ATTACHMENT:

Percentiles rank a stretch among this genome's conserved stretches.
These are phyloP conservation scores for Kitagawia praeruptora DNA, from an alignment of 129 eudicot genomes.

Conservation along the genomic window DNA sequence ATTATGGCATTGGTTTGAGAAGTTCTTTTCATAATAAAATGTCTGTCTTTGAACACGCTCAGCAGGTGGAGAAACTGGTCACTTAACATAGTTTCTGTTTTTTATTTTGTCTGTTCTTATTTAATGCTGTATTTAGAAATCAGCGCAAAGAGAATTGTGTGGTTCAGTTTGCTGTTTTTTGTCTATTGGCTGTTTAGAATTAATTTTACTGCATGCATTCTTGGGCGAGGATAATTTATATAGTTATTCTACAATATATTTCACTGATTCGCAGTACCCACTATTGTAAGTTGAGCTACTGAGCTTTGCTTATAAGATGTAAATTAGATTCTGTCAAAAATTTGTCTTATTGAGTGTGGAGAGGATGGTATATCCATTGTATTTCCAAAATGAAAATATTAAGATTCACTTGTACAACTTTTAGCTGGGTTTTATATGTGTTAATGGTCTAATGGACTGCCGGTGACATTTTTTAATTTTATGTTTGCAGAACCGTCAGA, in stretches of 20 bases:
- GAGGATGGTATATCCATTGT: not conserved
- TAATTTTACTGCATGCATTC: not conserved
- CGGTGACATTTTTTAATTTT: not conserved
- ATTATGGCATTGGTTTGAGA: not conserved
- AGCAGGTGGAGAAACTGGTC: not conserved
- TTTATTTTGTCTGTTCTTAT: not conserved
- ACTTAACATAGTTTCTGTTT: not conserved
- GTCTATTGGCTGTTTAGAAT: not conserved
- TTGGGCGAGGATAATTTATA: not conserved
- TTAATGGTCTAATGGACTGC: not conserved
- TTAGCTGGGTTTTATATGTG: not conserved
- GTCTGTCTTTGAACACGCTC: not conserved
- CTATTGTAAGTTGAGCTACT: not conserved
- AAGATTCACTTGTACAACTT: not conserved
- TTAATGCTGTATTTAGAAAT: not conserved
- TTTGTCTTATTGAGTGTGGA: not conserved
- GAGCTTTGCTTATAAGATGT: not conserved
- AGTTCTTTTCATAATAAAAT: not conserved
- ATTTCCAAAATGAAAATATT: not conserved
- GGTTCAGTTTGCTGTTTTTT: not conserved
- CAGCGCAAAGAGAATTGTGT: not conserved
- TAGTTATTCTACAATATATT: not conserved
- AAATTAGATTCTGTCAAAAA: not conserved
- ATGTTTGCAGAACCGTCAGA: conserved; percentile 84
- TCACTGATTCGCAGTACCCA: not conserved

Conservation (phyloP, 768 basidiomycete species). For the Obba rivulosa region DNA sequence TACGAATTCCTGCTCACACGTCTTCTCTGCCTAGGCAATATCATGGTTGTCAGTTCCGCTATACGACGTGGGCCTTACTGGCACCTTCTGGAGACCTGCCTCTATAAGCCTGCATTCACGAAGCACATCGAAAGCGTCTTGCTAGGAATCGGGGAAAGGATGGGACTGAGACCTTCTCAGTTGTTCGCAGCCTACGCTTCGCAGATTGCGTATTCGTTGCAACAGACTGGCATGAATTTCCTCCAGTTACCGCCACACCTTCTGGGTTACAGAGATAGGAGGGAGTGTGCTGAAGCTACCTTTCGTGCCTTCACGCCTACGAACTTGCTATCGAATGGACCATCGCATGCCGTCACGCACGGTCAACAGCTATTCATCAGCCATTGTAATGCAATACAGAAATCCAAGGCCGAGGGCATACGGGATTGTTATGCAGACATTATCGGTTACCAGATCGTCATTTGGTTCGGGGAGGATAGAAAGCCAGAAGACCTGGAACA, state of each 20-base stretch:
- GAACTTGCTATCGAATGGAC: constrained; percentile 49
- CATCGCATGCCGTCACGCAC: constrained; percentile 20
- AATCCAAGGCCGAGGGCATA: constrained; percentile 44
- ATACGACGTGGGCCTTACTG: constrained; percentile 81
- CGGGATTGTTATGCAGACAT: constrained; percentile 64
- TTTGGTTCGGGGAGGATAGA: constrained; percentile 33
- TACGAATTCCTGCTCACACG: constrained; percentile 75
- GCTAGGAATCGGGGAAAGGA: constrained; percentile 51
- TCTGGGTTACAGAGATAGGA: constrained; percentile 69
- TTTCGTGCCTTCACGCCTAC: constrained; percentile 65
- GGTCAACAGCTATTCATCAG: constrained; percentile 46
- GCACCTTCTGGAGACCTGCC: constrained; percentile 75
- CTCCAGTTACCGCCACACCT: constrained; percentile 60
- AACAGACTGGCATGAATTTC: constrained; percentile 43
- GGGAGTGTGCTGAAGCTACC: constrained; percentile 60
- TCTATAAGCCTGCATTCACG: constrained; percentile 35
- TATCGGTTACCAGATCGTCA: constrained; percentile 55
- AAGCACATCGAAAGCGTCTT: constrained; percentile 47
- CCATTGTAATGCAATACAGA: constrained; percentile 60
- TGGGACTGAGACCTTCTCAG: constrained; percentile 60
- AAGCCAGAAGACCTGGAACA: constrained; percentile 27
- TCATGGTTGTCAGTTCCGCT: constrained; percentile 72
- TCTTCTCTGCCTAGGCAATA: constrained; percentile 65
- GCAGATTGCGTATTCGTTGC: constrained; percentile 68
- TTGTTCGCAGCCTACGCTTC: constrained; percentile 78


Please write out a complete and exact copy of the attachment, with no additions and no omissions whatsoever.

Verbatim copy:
Percentiles rank a stretch among this genome's conserved stretches.
These are phyloP conservation scores for Kitagawia praeruptora DNA, from an alignment of 129 eudicot genomes.

Conservation along the genomic window DNA sequence ATTATGGCATTGGTTTGAGAAGTTCTTTTCATAATAAAATGTCTGTCTTTGAACACGCTCAGCAGGTGGAGAAACTGGTCACTTAACATAGTTTCTGTTTTTTATTTTGTCTGTTCTTATTTAATGCTGTATTTAGAAATCAGCGCAAAGAGAATTGTGTGGTTCAGTTTGCTGTTTTTTGTCTATTGGCTGTTTAGAATTAATTTTACTGCATGCATTCTTGGGCGAGGATAATTTATATAGTTATTCTACAATATATTTCACTGATTCGCAGTACCCACTATTGTAAGTTGAGCTACTGAGCTTTGCTTATAAGATGTAAATTAGATTCTGTCAAAAATTTGTCTTATTGAGTGTGGAGAGGATGGTATATCCATTGTATTTCCAAAATGAAAATATTAAGATTCACTTGTACAACTTTTAGCTGGGTTTTATATGTGTTAATGGTCTAATGGACTGCCGGTGACATTTTTTAATTTTATGTTTGCAGAACCGTCAGA, in stretches of 20 bases:
- GAGGATGGTATATCCATTGT: not conserved
- TAATTTTACTGCATGCATTC: not conserved
- CGGTGACATTTTTTAATTTT: not conserved
- ATTATGGCATTGGTTTGAGA: not conserved
- AGCAGGTGGAGAAACTGGTC: not conserved
- TTTATTTTGTCTGTTCTTAT: not conserved
- ACTTAACATAGTTTCTGTTT: not conserved
- GTCTATTGGCTGTTTAGAAT: not conserved
- TTGGGCGAGGATAATTTATA: not conserved
- TTAATGGTCTAATGGACTGC: not conserved
- TTAGCTGGGTTTTATATGTG: not conserved
- GTCTGTCTTTGAACACGCTC: not conserved
- CTATTGTAAGTTGAGCTACT: not conserved
- AAGATTCACTTGTACAACTT: not conserved
- TTAATGCTGTATTTAGAAAT: not conserved
- TTTGTCTTATTGAGTGTGGA: not conserved
- GAGCTTTGCTTATAAGATGT: not conserved
- AGTTCTTTTCATAATAAAAT: not conserved
- ATTTCCAAAATGAAAATATT: not conserved
- GGTTCAGTTTGCTGTTTTTT: not conserved
- CAGCGCAAAGAGAATTGTGT: not conserved
- TAGTTATTCTACAATATATT: not conserved
- AAATTAGATTCTGTCAAAAA: not conserved
- ATGTTTGCAGAACCGTCAGA: conserved; percentile 84
- TCACTGATTCGCAGTACCCA: not conserved

Conservation (phyloP, 768 basidiomycete species). For the Obba rivulosa region DNA sequence TACGAATTCCTGCTCACACGTCTTCTCTGCCTAGGCAATATCATGGTTGTCAGTTCCGCTATACGACGTGGGCCTTACTGGCACCTTCTGGAGACCTGCCTCTATAAGCCTGCATTCACGAAGCACATCGAAAGCGTCTTGCTAGGAATCGGGGAAAGGATGGGACTGAGACCTTCTCAGTTGTTCGCAGCCTACGCTTCGCAGATTGCGTATTCGTTGCAACAGACTGGCATGAATTTCCTCCAGTTACCGCCACACCTTCTGGGTTACAGAGATAGGAGGGAGTGTGCTGAAGCTACCTTTCGTGCCTTCACGCCTACGAACTTGCTATCGAATGGACCATCGCATGCCGTCACGCACGGTCAACAGCTATTCATCAGCCATTGTAATGCAATACAGAAATCCAAGGCCGAGGGCATACGGGATTGTTATGCAGACATTATCGGTTACCAGATCGTCATTTGGTTCGGGGAGGATAGAAAGCCAGAAGACCTGGAACA, state of each 20-base stretch:
- GAACTTGCTATCGAATGGAC: constrained; percentile 49
- CATCGCATGCCGTCACGCAC: constrained; percentile 20
- AATCCAAGGCCGAGGGCATA: constrained; percentile 44
- ATACGACGTGGGCCTTACTG: constrained; percentile 81
- CGGGATTGTTATGCAGACAT: constrained; percentile 64
- TTTGGTTCGGGGAGGATAGA: constrained; percentile 33
- TACGAATTCCTGCTCACACG: constrained; percentile 75
- GCTAGGAATCGGGGAAAGGA: constrained; percentile 51
- TCTGGGTTACAGAGATAGGA: constrained; percentile 69
- TTTCGTGCCTTCACGCCTAC: constrained; percentile 65
- GGTCAACAGCTATTCATCAG: constrained; percentile 46
- GCACCTTCTGGAGACCTGCC: constrained; percentile 75
- CTCCAGTTACCGCCACACCT: constrained; percentile 60
- AACAGACTGGCATGAATTTC: constrained; percentile 43
- GGGAGTGTGCTGAAGCTACC: constrained; percentile 60
- TCTATAAGCCTGCATTCACG: constrained; percentile 35
- TATCGGTTACCAGATCGTCA: constrained; percentile 55
- AAGCACATCGAAAGCGTCTT: constrained; percentile 47
- CCATTGTAATGCAATACAGA: constrained; percentile 60
- TGGGACTGAGACCTTCTCAG: constrained; percentile 60
- AAGCCAGAAGACCTGGAACA: constrained; percentile 27
- TCATGGTTGTCAGTTCCGCT: constrained; percentile 72
- TCTTCTCTGCCTAGGCAATA: constrained; percentile 65
- GCAGATTGCGTATTCGTTGC: constrained; percentile 68
- TTGTTCGCAGCCTACGCTTC: constrained; percentile 78